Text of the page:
I recently broke down and bought my partner a flatscreen TV for our house in the Berkshires. We decided to test its Web surfing features: the first thing we watched was a 1965 BBC recording of a concert by Peter, Paul and Mary.
What shaped you as a person? What do you value? What makes you happy? What hits you in the solar plexus? For me, the answer to all four of these foundational, bedrock questions can be found in this performance. Watching it moves and inspires me across multiple dimensions:
Musicianship. The entire concert flows from two guitars, a few microphones, an upright bass, and three voices. As an amateur musician who grew up singing and playing with my siblings in my parents’ living room, I understand the incredible degree of vulnerability, exposure, and courage inherent in this kind of music-making. The intimacy, the weaving together of the stirring three-part harmonies, the dynamic range, and the pure joy and authenticity of their voices is extremely powerful. (In comparison, a show like The Voice, with its unrelenting bombast, contrived narratives, narcissistic judges, and spectacularly overproduced musical numbers feels like a monumental exercise in cynicism and a colossal waste of time.)
History. From the vintage mid-1960s set design and the meek politeness of the London audience to the idealism of the times, the concert is a timepiece in many respects. Yet in the quality of the performance, the simplicity of the production values, and the conviction of the musicians, one finds a connection to some of music’s most awesome powers – giving voice to the marginalized, building community, and advancing the culture, to name a few. PP&M’s commitment to social justice was also tangible and genuine – for example, they performed at the historic 1963 March on Washington:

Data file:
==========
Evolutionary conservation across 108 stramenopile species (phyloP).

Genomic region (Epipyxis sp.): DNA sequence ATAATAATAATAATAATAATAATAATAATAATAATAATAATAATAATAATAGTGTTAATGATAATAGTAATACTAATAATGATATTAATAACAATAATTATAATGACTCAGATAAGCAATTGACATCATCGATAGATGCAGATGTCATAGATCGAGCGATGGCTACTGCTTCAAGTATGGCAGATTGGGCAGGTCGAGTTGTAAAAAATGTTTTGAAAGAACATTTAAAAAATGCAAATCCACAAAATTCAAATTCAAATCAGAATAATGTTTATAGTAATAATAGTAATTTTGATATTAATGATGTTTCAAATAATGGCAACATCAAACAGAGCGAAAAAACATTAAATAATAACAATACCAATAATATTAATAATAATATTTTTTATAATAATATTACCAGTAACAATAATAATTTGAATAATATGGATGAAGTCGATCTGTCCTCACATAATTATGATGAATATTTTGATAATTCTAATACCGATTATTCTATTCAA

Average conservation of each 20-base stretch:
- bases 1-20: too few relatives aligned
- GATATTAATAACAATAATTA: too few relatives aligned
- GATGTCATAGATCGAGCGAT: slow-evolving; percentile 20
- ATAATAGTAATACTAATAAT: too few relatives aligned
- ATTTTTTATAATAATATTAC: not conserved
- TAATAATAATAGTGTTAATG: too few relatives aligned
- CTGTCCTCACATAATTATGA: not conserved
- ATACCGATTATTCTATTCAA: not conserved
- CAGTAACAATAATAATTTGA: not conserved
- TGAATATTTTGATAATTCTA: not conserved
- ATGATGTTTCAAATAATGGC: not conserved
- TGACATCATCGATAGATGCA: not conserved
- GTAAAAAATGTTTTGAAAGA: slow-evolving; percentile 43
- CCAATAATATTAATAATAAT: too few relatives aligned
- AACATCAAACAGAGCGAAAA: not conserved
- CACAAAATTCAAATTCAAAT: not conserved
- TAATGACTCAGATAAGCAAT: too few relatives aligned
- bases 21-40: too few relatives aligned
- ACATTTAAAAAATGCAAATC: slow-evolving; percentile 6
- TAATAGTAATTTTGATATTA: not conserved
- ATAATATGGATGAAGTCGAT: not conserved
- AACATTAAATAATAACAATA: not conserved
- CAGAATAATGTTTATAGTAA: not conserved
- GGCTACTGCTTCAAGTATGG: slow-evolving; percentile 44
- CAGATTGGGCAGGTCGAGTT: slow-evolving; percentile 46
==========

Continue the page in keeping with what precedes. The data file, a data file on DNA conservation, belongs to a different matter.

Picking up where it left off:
Identity. As a child, PP&M were one of the first groups I was ever exposed to (courtesy of my older siblings). My love of music, my belief in human rights, even my karaoke-loving proclivities – fifty years on, many of the motifs that define my life can be traced to those recordings.
I often think about what it means to grow older gracefully – learning from the past without living in it. (I recently coined the term “obsolescent” – the middle-aged equivalent of “adolescent.”) One of my friends and colleagues recently wrote a book about relevance: for my part, the notion of avoiding irrelevance – or embracing its inevitability – occupies my mind to an increasing degree. I’d like to believe that, paradoxically, one of the best ways to situate oneself in relation to an evolving cultural (and professional) landscape is by acknowledging and celebrating the forces that formed you – and that continue to engage and delight you over time.